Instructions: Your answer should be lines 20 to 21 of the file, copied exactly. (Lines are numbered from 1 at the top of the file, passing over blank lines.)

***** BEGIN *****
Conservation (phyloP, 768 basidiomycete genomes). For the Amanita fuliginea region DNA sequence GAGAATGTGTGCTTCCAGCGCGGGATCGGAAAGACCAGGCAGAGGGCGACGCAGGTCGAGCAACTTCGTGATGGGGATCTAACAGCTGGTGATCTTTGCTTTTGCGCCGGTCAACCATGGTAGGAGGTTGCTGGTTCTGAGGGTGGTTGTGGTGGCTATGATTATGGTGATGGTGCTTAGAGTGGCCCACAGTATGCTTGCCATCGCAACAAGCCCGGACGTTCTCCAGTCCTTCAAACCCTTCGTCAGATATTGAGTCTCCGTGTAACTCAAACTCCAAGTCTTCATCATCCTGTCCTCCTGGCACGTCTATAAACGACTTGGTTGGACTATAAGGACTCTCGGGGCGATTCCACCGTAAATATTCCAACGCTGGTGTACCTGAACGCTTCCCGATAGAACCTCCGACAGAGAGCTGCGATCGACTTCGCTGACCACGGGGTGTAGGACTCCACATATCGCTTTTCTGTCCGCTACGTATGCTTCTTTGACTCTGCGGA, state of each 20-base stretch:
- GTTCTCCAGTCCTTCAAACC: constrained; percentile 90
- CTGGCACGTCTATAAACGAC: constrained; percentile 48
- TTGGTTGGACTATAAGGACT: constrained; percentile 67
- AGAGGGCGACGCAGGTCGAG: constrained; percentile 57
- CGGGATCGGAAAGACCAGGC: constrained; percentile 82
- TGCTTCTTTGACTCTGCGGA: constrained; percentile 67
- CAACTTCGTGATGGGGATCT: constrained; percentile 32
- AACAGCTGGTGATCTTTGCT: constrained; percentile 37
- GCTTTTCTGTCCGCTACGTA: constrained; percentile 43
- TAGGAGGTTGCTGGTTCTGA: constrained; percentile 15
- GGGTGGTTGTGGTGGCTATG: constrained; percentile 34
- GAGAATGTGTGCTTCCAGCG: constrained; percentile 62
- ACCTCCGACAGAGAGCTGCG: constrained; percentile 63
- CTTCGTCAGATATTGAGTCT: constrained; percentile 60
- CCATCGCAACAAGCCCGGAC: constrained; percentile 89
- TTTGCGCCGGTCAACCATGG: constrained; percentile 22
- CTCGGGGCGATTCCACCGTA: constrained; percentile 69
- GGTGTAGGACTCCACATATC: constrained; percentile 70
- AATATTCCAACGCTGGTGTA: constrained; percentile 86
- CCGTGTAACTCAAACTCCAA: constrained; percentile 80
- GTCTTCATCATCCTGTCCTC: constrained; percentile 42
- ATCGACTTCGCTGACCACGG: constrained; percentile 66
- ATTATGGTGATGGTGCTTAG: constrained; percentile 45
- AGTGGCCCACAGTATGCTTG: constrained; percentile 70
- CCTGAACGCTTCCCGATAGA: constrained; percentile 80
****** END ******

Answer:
- AATATTCCAACGCTGGTGTA: constrained; percentile 86
- CCGTGTAACTCAAACTCCAA: constrained; percentile 80